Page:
Son of North Korean leader detained in Japan
By Kazunori Takada
Tokyo - Japan is detaining the eldest son and heir-apparent of North Korean leader Kim Jong-il after he was caught trying to enter the country on a fake passport to take a four-year-old to Disneyland, said Kyodo news agency on Thursday.
It said Kim Jong-nam, 29, had acknowledged his identity to Japanese authorities and told them he tried to enter the country because he wanted to visit Disneyland.
"I am Kim Jong-nam," Kyodo quoted the man as telling police investigators.
The agency said Kim, being groomed by Kim Jong-il to inherit the world's first communist dynasty, had previously entered Japan twice on the fake passport.
"I wanted to go to Disneyland," Kyodo quoted him as saying. He arrived on Tuesday aboard a Japan Airlines flight from Singapore and was found to be carrying a fake passport from the Caribbean nation of the Dominican Republic.
Kim studied Japanese in Japan when he was younger and has been described as an Internet aficionado, but his high profile now makes it hard for him to move about freely, said Koh Yu-hwan, an expert on North Korea at South Korea's Dongguk University.
"He is believed to have travelled to other countries and his position makes it difficult to travel under his real identity," said Koh.
Although the younger Kim is not believed to want to stay in Japan, the incident poses an early diplomatic test for new Prime Minister Junichiro Koizumi.
North Korea, designated by the United States as a "state that sponsors terrorism", has long had fraught relations with Japan, its former colonial power.
Talks aimed at normalising relations have been stalled for more than six months.
Koizumi held an emergency meeting with deputy foreign minister Yutaka Kawashima to discuss the matter, but government officials were cagey.
"We can neither confirm nor deny such reports. We are not supposed to comment on matters that involve someone's privacy," said a justice ministry spokesperson.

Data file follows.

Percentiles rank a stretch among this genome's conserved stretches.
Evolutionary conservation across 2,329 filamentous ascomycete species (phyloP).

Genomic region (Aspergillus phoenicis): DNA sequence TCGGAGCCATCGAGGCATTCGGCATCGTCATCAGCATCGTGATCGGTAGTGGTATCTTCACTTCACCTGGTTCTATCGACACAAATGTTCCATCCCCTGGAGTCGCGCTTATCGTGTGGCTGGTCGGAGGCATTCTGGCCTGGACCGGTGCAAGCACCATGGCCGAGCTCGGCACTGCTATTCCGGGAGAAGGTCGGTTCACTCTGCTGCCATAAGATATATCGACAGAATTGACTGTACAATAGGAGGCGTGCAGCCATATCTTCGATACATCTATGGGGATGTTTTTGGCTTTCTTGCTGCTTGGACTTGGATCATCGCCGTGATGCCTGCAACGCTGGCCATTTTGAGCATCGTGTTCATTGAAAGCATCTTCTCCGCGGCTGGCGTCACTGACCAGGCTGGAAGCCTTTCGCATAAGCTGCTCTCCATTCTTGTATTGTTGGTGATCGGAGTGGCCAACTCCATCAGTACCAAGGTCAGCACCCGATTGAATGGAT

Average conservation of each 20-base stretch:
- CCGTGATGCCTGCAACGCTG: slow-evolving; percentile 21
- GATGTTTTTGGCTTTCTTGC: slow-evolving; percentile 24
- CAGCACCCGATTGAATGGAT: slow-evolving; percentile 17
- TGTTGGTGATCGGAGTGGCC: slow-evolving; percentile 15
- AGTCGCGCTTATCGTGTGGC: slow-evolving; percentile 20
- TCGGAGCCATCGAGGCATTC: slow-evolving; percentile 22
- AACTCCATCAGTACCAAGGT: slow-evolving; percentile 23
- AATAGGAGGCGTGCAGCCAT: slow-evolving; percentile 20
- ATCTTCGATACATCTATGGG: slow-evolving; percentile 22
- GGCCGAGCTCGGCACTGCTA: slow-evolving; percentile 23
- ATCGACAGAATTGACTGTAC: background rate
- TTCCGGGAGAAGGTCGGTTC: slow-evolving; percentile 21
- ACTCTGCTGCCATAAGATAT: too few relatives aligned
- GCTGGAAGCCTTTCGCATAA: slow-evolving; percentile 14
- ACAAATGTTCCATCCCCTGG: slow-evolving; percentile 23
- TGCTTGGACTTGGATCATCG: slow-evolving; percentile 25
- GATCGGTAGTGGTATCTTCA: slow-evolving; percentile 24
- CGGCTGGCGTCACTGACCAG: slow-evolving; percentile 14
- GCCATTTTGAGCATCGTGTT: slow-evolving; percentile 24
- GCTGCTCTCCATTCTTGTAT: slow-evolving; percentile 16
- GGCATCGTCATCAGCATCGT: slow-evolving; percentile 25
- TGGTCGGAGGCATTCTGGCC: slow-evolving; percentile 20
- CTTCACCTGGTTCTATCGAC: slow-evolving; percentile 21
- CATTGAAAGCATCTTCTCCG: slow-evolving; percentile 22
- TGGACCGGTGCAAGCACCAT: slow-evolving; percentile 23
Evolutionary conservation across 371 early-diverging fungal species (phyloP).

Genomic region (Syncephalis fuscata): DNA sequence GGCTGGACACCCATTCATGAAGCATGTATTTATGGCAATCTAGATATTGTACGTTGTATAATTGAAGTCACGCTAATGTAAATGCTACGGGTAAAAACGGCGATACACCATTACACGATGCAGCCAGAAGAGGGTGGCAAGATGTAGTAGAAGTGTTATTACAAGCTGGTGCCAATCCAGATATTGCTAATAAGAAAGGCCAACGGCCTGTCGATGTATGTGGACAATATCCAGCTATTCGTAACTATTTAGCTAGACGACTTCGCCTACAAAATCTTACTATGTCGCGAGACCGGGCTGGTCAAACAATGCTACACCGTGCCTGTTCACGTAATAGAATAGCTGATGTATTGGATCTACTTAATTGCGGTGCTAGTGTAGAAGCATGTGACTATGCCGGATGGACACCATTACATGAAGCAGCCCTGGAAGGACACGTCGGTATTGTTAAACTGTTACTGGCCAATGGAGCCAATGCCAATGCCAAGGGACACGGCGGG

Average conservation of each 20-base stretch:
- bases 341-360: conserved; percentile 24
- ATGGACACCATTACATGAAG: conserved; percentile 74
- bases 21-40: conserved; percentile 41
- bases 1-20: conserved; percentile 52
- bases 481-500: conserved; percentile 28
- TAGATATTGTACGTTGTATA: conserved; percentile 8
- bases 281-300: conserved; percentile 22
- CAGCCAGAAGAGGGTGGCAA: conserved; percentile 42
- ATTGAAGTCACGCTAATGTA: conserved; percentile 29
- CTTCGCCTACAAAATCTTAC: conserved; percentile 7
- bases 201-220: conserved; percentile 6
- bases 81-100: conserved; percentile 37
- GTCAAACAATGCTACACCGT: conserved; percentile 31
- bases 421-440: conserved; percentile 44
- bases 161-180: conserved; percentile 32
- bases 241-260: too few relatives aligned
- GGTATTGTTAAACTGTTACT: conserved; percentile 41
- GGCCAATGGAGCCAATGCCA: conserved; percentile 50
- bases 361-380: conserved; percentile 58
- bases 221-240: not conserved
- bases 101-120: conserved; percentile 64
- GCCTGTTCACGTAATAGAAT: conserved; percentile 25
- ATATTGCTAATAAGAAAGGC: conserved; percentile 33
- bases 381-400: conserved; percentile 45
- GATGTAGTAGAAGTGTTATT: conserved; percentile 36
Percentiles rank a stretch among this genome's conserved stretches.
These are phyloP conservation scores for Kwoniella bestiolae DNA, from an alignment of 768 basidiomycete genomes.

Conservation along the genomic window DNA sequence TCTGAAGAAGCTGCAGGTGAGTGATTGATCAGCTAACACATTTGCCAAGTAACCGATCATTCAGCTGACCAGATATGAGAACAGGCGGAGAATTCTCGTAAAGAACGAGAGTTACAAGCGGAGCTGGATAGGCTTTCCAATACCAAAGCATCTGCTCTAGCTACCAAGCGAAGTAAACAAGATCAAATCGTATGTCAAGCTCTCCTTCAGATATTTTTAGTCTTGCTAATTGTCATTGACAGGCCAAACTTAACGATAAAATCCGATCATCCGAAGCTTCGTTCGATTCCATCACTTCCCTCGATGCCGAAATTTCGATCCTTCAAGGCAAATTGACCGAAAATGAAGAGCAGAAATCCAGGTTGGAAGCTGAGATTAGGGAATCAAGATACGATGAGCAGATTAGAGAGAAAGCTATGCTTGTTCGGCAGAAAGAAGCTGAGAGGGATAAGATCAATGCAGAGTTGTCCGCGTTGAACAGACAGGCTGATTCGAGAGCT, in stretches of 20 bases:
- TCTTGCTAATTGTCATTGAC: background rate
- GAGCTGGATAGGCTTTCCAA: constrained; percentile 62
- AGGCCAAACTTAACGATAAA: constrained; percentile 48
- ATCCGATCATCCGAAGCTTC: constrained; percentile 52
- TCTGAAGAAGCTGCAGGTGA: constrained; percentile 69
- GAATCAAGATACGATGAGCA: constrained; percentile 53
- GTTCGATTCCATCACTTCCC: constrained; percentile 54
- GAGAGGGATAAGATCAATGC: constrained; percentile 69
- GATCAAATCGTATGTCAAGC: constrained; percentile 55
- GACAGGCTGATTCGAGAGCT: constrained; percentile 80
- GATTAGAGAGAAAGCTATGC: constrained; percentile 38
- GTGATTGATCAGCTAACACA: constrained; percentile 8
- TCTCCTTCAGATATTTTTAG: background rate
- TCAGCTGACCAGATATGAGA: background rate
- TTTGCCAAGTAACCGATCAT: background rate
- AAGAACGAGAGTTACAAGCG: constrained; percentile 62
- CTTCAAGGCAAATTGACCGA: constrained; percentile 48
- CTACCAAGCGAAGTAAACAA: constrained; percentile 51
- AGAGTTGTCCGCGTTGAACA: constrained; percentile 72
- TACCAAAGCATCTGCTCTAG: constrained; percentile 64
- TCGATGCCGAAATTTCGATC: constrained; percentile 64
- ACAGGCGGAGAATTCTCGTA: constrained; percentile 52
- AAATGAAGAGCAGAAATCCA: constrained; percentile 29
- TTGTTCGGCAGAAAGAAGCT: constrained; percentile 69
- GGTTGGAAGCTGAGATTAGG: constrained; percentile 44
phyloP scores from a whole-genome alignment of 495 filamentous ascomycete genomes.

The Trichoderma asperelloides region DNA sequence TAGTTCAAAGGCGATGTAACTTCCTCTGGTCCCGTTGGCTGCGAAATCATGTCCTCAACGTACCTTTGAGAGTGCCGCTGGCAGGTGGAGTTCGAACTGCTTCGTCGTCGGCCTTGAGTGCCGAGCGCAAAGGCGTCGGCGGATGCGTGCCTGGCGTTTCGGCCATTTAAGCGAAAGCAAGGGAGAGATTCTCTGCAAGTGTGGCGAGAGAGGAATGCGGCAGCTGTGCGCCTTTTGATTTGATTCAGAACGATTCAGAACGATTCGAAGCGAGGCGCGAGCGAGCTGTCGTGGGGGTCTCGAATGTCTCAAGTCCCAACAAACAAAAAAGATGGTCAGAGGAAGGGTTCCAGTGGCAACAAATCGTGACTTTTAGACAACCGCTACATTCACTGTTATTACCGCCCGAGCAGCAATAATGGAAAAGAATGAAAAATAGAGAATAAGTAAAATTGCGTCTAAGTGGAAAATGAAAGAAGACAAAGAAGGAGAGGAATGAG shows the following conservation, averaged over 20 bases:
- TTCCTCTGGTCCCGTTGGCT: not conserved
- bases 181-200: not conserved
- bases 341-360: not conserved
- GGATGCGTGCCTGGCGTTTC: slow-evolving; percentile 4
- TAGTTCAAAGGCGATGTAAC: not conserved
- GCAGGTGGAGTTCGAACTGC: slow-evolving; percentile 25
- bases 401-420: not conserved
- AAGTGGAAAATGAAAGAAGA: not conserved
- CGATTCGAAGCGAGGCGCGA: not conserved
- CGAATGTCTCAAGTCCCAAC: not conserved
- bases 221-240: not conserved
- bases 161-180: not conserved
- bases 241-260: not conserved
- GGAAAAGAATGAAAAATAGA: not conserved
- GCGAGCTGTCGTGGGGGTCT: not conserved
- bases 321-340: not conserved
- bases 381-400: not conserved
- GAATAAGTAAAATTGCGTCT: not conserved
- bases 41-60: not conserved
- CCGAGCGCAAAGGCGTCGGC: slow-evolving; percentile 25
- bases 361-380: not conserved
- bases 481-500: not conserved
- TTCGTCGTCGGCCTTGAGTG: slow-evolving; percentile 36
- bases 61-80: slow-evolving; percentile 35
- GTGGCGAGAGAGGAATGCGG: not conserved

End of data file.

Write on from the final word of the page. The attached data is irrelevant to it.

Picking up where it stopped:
The man is being held together with three travelling companions, two women in their 30s and a four-year-old boy, at the East Japan Immigration Control Detention Centre in Ibaraki Prefecture, north-east of Tokyo.
All were believed to be members of his family.
Eager to be rid of a potential diplomatic crisis, Japanese officials were considering deporting Kim to China, said Kyodo.
But the Jiji news agency said he might be sent back to Singapore, where his flight to Tokyo originated.
Police took Kim into custody at Narita airport east of Tokyo after he arrived at 3pm on Tuesday aboard a Japan Airlines flight from Singapore and was found to be carrying a fake passport in the name of Pang Xiong, said Kyodo.
It also reported that the group had return tickets to leave on May 7 for Beijing.
Kim Jong-il, who was holding talks on Thursday in Pyongyang with a high-level European Union delegation, is believed to be grooming Kim Jong-nam to take over the reclusive state.
Koh, the South Korean expert, described Kim as the strongest candidate to succeed his father, who himself took over the reins of power when his own father died in 1994.
Kim Jong-nam accompanied his father to China in January, where he was believed to have witnessed how his country's biggest ally opened its economy to the outside world, said Koh.
"He is known to be very interested in the Internet and hi-tech industry, as well as the latest trends in advanced countries," he added.
The Chinese magazine Guang Jiao Jing also says Kim Jong-il plans to designate Kim Jong-nam as his successor.
It said the junior Kim is known in the North as "Little General".
Details of the family of the secretive North Korean leader are murky but Kim Jong-nam is understood to have studied in Moscow and Geneva.
He is reported to hold an important position in the North's People's Army and is described in media reports as being slightly overweight and bespectacled, like his enigmatic father.
Kim Jong-nam's mother is believed to be the former actress Sung Hye-rim, although she and Kim Jong-il are never thought to have married and separated many years ago. - Reuters